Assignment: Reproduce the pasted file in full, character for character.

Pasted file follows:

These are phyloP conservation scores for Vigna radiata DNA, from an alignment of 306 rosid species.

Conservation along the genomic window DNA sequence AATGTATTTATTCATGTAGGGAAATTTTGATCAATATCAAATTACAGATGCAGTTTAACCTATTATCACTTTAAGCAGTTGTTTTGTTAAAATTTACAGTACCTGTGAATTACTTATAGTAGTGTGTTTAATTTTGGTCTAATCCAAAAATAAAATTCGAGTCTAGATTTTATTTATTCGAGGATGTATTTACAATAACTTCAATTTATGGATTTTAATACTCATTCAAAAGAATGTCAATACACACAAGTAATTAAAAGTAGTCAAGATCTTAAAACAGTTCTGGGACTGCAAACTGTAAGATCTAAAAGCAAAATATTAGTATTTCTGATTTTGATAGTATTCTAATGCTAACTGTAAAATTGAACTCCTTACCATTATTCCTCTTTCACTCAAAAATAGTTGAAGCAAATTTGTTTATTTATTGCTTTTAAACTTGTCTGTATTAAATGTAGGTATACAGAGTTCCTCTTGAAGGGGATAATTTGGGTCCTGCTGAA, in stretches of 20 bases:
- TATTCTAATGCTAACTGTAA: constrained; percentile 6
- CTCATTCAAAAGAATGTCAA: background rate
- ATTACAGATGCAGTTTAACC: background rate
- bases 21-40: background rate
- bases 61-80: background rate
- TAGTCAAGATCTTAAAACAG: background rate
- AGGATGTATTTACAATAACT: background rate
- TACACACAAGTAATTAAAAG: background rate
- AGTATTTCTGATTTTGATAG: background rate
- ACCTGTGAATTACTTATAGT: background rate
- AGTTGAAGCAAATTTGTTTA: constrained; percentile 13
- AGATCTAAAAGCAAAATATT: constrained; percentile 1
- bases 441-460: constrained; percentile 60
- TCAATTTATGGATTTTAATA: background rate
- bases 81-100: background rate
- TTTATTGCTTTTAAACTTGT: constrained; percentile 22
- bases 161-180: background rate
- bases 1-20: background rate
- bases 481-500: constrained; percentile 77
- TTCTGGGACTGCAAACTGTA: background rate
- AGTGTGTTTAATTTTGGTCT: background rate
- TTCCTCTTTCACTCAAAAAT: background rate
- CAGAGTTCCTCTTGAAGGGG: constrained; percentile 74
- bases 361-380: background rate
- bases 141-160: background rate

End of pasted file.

These are phyloP conservation scores for Vigna radiata DNA, from an alignment of 306 rosid species.

Conservation along the genomic window DNA sequence AATGTATTTATTCATGTAGGGAAATTTTGATCAATATCAAATTACAGATGCAGTTTAACCTATTATCACTTTAAGCAGTTGTTTTGTTAAAATTTACAGTACCTGTGAATTACTTATAGTAGTGTGTTTAATTTTGGTCTAATCCAAAAATAAAATTCGAGTCTAGATTTTATTTATTCGAGGATGTATTTACAATAACTTCAATTTATGGATTTTAATACTCATTCAAAAGAATGTCAATACACACAAGTAATTAAAAGTAGTCAAGATCTTAAAACAGTTCTGGGACTGCAAACTGTAAGATCTAAAAGCAAAATATTAGTATTTCTGATTTTGATAGTATTCTAATGCTAACTGTAAAATTGAACTCCTTACCATTATTCCTCTTTCACTCAAAAATAGTTGAAGCAAATTTGTTTATTTATTGCTTTTAAACTTGTCTGTATTAAATGTAGGTATACAGAGTTCCTCTTGAAGGGGATAATTTGGGTCCTGCTGAA, in stretches of 20 bases:
- TATTCTAATGCTAACTGTAA: constrained; percentile 6
- CTCATTCAAAAGAATGTCAA: background rate
- ATTACAGATGCAGTTTAACC: background rate
- bases 21-40: background rate
- bases 61-80: background rate
- TAGTCAAGATCTTAAAACAG: background rate
- AGGATGTATTTACAATAACT: background rate
- TACACACAAGTAATTAAAAG: background rate
- AGTATTTCTGATTTTGATAG: background rate
- ACCTGTGAATTACTTATAGT: background rate
- AGTTGAAGCAAATTTGTTTA: constrained; percentile 13
- AGATCTAAAAGCAAAATATT: constrained; percentile 1
- bases 441-460: constrained; percentile 60
- TCAATTTATGGATTTTAATA: background rate
- bases 81-100: background rate
- TTTATTGCTTTTAAACTTGT: constrained; percentile 22
- bases 161-180: background rate
- bases 1-20: background rate
- bases 481-500: constrained; percentile 77
- TTCTGGGACTGCAAACTGTA: background rate
- AGTGTGTTTAATTTTGGTCT: background rate
- TTCCTCTTTCACTCAAAAAT: background rate
- CAGAGTTCCTCTTGAAGGGG: constrained; percentile 74
- bases 361-380: background rate
- bases 141-160: background rate